New York Giants

Draft Stock Watch: Players Potentially Rising and Falling on NY Giants' Board

Patricia TrainaContributor IMarch 27, 2014

Draft Stock Watch: Players Potentially Rising and Falling on NY Giants' Board

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    Kathy Willens/Associated Press

    The New York Giants have more or less completed the first wave of free agency, adding 10 new players while re-signing 10 from last season.

    Their work, though, is far from over, as now they begin figuring out their board for the annual NFL draft on May 8-10.

    The Giants, who arrange their draft board into rows, will continue to fine-tune the grades on certain players probably right up until the start of the draft.

    In trying to project which players are rising versus which are falling, I’ve considered how much a need still exists at that position and have looked at any notable results from the players’ respective pro days and combine performances.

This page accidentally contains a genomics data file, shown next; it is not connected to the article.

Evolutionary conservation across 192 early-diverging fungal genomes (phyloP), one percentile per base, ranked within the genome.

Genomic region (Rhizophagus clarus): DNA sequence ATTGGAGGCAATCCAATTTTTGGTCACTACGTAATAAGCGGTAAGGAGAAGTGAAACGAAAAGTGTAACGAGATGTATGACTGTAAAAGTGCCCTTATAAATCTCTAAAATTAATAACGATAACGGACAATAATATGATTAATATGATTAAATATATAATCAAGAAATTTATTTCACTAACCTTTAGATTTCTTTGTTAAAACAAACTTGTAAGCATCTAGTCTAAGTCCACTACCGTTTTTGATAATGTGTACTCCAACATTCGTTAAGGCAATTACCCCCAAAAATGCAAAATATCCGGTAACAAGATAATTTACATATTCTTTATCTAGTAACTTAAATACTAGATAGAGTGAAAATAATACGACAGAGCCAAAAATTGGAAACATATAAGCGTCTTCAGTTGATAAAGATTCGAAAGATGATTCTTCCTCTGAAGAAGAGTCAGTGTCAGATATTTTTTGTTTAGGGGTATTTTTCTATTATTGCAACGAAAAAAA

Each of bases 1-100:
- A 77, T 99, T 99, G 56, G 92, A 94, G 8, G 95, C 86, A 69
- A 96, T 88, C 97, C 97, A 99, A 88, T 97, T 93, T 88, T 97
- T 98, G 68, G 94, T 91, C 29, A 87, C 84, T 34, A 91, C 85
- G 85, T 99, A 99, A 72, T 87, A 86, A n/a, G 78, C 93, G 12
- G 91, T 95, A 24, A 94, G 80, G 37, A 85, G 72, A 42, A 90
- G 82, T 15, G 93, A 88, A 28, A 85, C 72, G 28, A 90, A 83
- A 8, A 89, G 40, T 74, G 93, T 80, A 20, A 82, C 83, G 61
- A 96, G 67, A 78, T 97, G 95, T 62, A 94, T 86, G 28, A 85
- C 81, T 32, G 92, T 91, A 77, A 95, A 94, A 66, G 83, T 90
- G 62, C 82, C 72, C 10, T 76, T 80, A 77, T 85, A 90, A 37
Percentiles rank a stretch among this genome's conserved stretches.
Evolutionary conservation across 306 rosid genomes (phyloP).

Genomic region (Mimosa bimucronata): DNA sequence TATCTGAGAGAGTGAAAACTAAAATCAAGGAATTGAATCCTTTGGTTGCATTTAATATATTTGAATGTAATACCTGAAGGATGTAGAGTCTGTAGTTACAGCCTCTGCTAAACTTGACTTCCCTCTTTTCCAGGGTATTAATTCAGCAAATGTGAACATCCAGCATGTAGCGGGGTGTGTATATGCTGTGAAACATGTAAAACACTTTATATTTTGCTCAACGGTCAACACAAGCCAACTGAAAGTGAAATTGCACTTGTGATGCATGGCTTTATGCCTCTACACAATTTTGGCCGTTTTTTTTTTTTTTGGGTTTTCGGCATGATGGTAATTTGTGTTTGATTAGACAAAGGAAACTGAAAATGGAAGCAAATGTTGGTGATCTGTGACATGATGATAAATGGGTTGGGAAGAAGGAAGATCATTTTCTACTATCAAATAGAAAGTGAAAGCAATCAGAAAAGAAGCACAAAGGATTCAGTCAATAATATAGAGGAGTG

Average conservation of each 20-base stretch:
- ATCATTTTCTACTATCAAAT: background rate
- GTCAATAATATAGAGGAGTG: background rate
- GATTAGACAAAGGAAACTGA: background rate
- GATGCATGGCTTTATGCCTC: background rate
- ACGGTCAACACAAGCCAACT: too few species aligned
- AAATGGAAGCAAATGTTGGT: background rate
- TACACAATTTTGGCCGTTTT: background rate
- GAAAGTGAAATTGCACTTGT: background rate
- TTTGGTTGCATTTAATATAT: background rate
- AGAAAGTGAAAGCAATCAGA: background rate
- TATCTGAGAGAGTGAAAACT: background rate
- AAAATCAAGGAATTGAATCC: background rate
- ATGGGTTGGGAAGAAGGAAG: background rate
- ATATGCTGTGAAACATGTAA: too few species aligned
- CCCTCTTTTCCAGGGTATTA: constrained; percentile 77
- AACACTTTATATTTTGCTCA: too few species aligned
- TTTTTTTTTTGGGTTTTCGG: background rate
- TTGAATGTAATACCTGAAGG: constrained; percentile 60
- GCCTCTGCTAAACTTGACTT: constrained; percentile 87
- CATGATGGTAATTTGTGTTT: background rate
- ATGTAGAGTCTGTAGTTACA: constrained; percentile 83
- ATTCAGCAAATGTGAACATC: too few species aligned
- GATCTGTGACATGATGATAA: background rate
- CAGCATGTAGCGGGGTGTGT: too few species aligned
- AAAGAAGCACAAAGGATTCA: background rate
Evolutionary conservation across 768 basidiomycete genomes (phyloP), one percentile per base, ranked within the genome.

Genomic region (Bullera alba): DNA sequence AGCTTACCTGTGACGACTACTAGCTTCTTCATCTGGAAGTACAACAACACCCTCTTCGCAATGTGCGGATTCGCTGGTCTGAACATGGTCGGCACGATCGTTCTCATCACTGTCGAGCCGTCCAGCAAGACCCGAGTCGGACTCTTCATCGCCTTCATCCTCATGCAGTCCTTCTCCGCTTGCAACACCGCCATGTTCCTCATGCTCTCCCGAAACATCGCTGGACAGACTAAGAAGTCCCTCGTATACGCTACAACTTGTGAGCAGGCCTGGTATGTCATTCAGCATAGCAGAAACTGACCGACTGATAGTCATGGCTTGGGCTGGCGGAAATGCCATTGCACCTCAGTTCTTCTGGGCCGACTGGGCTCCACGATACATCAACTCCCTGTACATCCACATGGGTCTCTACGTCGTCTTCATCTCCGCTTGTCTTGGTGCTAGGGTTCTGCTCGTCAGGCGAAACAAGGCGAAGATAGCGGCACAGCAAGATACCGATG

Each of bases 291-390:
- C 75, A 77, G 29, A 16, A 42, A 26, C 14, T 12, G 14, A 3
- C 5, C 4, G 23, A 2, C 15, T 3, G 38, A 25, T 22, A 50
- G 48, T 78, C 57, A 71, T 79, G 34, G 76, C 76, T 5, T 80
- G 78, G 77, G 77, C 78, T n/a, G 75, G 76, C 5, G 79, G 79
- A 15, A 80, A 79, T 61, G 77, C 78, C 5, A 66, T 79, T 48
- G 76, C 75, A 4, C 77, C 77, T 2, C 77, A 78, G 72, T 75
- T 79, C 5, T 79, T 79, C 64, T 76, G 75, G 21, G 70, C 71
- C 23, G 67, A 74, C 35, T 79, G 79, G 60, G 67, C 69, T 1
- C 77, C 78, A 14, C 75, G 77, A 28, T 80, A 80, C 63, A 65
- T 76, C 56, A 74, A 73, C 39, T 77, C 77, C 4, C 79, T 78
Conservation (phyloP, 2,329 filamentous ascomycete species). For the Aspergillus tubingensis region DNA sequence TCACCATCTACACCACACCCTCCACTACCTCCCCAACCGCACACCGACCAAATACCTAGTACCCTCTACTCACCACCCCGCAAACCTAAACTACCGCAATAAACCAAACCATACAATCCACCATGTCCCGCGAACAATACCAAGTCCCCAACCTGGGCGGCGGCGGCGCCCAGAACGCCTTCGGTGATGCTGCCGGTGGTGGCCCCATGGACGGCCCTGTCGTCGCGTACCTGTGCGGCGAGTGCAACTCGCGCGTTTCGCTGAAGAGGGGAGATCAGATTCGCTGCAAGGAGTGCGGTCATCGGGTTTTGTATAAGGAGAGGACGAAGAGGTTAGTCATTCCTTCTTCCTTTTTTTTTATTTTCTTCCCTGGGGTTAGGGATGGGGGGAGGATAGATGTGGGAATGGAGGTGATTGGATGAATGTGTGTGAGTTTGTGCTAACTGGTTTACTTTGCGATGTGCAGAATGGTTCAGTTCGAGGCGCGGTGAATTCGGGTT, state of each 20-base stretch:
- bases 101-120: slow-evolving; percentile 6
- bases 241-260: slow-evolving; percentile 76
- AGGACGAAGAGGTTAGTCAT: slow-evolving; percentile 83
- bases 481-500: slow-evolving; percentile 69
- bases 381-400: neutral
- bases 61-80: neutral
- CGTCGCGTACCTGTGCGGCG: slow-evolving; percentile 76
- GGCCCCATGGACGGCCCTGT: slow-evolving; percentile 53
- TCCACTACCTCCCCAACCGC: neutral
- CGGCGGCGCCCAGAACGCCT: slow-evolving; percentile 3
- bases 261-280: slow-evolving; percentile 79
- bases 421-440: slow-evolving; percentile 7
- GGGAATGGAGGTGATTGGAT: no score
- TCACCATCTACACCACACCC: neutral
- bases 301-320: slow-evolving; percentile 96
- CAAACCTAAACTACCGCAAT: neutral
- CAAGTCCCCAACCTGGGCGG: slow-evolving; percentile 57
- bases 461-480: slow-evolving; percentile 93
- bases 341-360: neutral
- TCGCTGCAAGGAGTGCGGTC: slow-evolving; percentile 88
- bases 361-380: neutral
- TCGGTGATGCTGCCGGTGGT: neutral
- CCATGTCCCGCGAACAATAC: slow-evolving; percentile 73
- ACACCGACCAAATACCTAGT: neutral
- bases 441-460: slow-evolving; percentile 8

Rising: Outside Linebacker Anthony Barr, UCLA

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    If New York is looking for a pass-rushing linebacker who might also be able to play with his hand in the dirt, UCLA’s Anthony Barr might make for an intriguing option.

    Barr, who per UCLA head coach Jim Mora ran a 4.44 in the 40 during his pro day, has that quick burst off the edge that reminds one of former Giants defensive end Osi Umenyiora, now with Atlanta.

    Barr’s long arms would also be beneficial in pass defense, especially if the Giants are looking for their defensive front to get their hands on more passes.